CABI collaborates on new research which suggests crop pests more widespread than previously known

field-852242_1920

Insects and diseases that damage crops are probably present in many places thought to be free of them, new research shows.

Pests that have not been reported in a certain area are usually assumed to be absent, but analysis by the University of Exeter shows many pests are “currently unobserved, but probably present” (a likelihood of more than 75%).

The study identified large numbers of pests in this category in China, India, southern Brazil and some countries of the former USSR.

Continue reading

Test your plant health knowledge with the plant doctor quiz

peru21

>> Latest quiz just added

Plantwise plant doctors are at the heart of our plant clinic network providing advice and information to farmers, logging their data for the Plantwise Knowledge Bank, and always adapting to new outbreaks and technologies.

Think you’ve got what it takes to be a plant doctor? Take our online plant health quiz and find out! Continue reading

How bees can be a friend to smallholders

By Karoline Kingston

Bee with pollen on its legs drinking nectar from a flower

In an unprecedented study, honey bees have been found to be the world’s most important single species pollinator in natural ecosystems. Working alongside wild bees, they are also said to be responsible for every one in three bites of food. For the smallholder farmer, befriending bees – both honey and wild – could mean more efficient, high quality pollination of crops, as well as pollinating wild plants for cattle and other livestock to graze on. The sale of honey could also provide a vital additional source of income. But the bees need human help in return; the global bee population is in decline due to the use of harmful pesticides, climate change and habitat loss. Finding a productive partnership between these small creatures and smallholders could benefit both sides. Continue reading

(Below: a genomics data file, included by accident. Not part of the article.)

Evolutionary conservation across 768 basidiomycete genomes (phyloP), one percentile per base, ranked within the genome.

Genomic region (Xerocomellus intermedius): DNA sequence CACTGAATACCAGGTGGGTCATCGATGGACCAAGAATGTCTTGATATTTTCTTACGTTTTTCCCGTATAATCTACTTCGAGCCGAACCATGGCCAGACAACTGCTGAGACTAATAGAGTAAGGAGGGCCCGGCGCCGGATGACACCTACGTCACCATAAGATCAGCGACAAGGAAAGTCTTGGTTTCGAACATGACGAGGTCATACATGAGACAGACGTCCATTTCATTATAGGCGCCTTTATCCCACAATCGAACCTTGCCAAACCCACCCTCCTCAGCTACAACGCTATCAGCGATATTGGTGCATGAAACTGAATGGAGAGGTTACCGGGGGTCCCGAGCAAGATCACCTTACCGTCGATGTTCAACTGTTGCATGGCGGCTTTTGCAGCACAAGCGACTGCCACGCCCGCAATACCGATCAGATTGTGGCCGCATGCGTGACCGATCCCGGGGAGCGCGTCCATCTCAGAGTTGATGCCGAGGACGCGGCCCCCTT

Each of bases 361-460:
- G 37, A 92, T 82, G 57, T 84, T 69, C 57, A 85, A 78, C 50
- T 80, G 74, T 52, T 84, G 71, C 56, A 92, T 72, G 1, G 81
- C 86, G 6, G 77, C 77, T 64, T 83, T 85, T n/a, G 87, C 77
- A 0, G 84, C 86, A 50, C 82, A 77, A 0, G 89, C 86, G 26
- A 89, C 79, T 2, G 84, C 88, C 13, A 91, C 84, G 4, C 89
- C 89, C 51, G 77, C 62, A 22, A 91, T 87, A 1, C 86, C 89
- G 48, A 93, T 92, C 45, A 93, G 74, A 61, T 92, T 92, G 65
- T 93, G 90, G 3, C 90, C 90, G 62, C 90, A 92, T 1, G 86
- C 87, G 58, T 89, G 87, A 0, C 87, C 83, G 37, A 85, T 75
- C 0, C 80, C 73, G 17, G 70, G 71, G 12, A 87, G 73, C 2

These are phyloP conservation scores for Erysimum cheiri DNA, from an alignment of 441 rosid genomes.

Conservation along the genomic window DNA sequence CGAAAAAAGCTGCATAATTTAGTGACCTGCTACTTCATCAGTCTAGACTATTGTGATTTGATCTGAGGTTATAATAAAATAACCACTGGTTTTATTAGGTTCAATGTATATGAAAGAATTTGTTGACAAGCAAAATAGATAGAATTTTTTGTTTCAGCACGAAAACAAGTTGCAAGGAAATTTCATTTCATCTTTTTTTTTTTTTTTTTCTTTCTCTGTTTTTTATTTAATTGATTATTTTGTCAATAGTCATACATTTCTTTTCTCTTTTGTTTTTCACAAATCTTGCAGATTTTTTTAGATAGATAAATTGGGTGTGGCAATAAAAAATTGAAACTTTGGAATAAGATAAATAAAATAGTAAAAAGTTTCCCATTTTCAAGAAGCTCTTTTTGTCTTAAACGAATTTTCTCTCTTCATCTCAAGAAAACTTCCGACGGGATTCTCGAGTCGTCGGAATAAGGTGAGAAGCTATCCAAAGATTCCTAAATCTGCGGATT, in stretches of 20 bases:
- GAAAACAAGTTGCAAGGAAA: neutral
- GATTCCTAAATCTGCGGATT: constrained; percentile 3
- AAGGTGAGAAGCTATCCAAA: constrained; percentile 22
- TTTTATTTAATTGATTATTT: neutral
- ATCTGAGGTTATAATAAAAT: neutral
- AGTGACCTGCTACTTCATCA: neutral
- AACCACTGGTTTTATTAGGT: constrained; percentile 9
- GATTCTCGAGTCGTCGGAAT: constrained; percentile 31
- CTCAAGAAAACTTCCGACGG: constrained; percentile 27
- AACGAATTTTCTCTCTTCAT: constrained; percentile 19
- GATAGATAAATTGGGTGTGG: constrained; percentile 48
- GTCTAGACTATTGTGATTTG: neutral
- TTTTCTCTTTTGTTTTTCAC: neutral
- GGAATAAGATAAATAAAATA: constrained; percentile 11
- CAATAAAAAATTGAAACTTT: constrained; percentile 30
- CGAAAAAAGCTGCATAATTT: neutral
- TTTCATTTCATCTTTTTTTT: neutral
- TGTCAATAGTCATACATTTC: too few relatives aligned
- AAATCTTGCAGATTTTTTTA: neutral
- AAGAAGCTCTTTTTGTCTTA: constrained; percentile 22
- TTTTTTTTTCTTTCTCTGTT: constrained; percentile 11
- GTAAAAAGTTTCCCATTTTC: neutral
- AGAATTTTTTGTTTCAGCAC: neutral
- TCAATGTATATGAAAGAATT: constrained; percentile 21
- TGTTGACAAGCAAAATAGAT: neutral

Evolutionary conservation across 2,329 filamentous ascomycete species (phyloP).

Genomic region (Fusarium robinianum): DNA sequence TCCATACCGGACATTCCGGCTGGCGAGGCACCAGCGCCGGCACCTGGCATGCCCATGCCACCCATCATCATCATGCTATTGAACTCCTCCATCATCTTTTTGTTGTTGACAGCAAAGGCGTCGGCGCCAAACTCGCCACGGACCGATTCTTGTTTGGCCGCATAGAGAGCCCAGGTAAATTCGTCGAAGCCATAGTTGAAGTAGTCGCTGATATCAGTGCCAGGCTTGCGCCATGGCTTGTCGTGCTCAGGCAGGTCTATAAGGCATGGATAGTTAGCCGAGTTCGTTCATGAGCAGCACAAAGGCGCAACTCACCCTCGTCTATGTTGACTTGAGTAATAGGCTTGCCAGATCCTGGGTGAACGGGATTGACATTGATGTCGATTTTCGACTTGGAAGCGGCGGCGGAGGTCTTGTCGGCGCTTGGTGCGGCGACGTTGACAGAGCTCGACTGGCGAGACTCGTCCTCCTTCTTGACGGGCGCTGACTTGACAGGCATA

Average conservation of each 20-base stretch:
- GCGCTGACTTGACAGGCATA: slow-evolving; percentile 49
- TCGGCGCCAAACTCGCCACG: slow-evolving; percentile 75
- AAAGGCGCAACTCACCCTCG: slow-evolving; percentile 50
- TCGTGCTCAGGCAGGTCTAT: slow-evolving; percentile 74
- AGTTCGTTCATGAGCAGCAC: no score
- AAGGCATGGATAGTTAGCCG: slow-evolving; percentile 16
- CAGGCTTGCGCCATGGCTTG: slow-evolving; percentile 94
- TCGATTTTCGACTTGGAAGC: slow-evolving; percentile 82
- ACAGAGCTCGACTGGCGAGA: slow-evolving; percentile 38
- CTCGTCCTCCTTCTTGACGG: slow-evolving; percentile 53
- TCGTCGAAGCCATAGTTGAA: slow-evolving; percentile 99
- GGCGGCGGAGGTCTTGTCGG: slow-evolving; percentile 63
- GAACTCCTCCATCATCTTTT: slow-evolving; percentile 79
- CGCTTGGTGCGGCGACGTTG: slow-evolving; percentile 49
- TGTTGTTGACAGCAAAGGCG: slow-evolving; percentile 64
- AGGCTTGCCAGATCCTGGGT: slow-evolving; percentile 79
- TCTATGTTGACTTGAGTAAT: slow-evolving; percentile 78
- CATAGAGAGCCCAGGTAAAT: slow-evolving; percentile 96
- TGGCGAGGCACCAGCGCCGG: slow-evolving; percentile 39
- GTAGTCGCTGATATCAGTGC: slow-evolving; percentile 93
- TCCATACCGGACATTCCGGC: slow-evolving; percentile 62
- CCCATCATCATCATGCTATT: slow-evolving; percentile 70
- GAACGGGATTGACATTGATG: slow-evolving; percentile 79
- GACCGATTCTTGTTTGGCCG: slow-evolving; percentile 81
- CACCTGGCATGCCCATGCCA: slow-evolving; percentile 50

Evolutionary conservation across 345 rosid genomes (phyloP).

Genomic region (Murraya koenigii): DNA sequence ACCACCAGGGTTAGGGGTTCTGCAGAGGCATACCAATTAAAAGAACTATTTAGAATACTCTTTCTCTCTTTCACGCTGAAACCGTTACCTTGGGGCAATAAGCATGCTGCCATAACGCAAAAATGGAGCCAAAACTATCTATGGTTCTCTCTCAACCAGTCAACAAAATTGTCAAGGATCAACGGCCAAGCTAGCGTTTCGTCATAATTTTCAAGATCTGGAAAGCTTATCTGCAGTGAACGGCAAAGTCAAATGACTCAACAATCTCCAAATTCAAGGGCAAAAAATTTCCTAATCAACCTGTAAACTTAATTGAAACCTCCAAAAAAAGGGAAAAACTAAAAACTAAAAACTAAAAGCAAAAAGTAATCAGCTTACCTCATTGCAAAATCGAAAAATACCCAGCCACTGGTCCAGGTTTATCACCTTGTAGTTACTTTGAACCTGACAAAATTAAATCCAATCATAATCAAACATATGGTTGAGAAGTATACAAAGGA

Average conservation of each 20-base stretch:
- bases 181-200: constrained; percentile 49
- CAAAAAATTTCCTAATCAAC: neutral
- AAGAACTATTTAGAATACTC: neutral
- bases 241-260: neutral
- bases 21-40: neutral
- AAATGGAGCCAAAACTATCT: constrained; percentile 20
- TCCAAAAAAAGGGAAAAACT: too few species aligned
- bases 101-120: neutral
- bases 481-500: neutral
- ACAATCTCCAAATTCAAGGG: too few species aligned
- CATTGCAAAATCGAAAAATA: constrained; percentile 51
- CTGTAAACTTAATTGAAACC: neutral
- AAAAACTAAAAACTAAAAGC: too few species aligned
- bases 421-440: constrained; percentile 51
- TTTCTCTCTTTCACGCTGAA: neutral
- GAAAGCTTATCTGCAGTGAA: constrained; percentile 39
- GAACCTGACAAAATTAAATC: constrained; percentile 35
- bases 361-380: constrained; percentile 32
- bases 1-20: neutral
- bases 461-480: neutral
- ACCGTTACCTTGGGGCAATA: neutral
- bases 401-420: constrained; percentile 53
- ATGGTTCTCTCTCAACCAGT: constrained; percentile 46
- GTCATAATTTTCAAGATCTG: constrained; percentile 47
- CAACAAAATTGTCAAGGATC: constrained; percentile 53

CABI-led £1.6 million collaboration helps reduce China’s reliance on harmful pesticides

locust-Pixabay

A CABI-led project involving an international team of remote sensing and plant protection experts is helping China reduce its reliance on harmful pesticides to fight crop pests and diseases including yellow rust fungal disease of wheat and locusts.

The £1.6 million STFC Newton Agri-Tech Fund-financed project is leaving a lasting legacy in helping the Chinese Government reach its goal of zero increase in pesticide use by 2020 – adopting more sustainable controls, where possible, instead.

Continue reading

Test your plant health knowledge with the plant doctor quiz

peru21

>> Latest quiz just added

Plantwise plant doctors are at the heart of our plant clinic network providing advice and information to farmers, logging their data for the Plantwise Knowledge Bank, and always adapting to new outbreaks and technologies.

Think you’ve got what it takes to be a plant doctor? Take our online quiz and find out! Continue reading

Maize lethal necrosis disease on the decline in Kenya

Maize_field

Plant clinic data collected by Plantwise countries in East Africa has corroborated a statement from the International Maize and Wheat Improvement Center (CIMMYT) which said maize lethal necrosis disease (MLN) is “under control but not eradicated”.

Continue reading

Test your plant health knowledge with the plant doctor quiz

peru21

>> Latest quiz just added

Plantwise plant doctors are at the heart of our plant clinic network providing advice and information to farmers, logging their data for the Plantwise Knowledge Bank, and always adapting to new outbreaks and technologies.

Think you’ve got what it takes to be a plant doctor? Take our online quiz and find out! Continue reading